Most of us seek to avoid experiences that cause pain. We gravitate toward experiences that bring us pleasure. This is totally normal. The human brain is hardwired for safety and security. Pain-avoidance is a biological impulse.
But is it possible to live in a human body and navigate life by avoiding pain?! Absolutely not. This is why pain management is a necessary life skill. Not only through pharmaceuticals, but healthy responses to life.
Pain arrives in many forms. There is the physical pain you experience when you stub your toe or strain your back. There is emotional pain when your loved one is diagnosed with a terminal illness, or your marriage falls apart. Mental pain is very real when we experience anguish generated by the thoughts we’re thinking. Spiritual pain is a reality when we experience a sense of disconnection from the Divine. Many of my grieving clients speak about their “rage” against a God who couldn’t keep their loved one safe and part of the survivor statistic.
The experience of pain has two elements. Let’s say you have the flu and are confined to your bed for a couple of days. There are the actual physical sensations you experience: sniffles, sore throat, a heavy head, body pain, and tiredness. This is called primary suffering. The second element is the suffering we create for ourselves. We have all kinds of thoughts about our experience: I hate that I’m sick; I just want to be at work; The flu sucks; I wish I didn’t feel so terrible. This is called secondary suffering.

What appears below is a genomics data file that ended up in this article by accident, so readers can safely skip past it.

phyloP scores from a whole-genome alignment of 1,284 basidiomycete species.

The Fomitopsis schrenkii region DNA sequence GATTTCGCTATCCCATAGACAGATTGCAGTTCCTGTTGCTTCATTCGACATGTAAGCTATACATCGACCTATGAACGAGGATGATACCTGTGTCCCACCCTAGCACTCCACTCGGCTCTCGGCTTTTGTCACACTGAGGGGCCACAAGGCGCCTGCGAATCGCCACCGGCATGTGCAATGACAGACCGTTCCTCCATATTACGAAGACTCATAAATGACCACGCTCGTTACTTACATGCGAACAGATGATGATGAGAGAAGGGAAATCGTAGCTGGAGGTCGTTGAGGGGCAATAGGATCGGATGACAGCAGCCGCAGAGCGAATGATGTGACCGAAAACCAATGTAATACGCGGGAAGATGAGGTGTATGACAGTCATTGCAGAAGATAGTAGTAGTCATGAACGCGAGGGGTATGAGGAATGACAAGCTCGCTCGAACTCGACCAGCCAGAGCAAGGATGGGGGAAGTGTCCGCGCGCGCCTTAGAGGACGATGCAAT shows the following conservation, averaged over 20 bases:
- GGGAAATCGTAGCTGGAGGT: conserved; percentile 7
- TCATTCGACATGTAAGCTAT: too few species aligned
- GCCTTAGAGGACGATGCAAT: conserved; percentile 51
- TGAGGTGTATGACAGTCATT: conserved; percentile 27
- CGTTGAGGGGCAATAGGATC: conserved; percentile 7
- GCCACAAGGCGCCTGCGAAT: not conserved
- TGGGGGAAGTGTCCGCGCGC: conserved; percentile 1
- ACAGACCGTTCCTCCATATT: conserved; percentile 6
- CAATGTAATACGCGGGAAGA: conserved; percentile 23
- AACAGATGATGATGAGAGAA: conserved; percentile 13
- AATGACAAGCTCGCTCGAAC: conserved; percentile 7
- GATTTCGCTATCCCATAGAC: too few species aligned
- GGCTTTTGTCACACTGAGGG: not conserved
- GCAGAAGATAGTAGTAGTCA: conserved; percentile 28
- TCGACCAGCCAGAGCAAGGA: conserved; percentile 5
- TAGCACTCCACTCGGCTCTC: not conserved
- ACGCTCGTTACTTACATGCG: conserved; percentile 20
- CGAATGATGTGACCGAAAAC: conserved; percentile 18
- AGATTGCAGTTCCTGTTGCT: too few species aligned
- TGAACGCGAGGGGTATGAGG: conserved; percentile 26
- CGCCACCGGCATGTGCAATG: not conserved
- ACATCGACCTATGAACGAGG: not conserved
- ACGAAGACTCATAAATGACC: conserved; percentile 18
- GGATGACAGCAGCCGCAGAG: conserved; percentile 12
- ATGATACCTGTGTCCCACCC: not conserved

How does this work when we’re grieving the death of a dear one? The physical sensations of grief show up as insomnia, lack of appetite, a foggy brain, fatigue, a weight crushing your chest, and endless tears. The thoughts we think about the loss–We were cheated of retired life together; I just want my old life back; I hate being part of the widows club; Why me?; Life isn’t fair–create the endless cycle of secondary suffering.
Says Vidyamala Burch in her book Living Well With Pain & Illness: The Mindful Way to Free Yourself From Suffering “If pain is an unavoidable fact of your life due to your circumstances and health, and you try to overcome or banish it, you’re setting yourself up to fail.”
Pain is an essential aspect of life. It’s an experience that can’t be avoided on this earthly plane. Suffering is very real. But what’s important is your experience of pain. Your relationship with pain determines how you experience it.
It is possible to interrupt your thoughts of tension, worry, anxiety, reactivity and suffering and replace it with kindness, gentleness, and compassion. The Buddha suggests that rather than being driven solely by the desire to eliminate or avoid suffering, the wise person learns to change his or her relationship with it.
Grief and sorrow are appropriate responses to pain but even these healthy responses can become problematic if they dominate your life experience.
Here are two questions I invite you to reflect upon:
- What thoughts are you thinking that cause you to resist your pain?
- How can you be more gentle with your pain?
Post your responses below. In my next post, I’ll talk about the two most common ways in which we resist pain and how they harm us.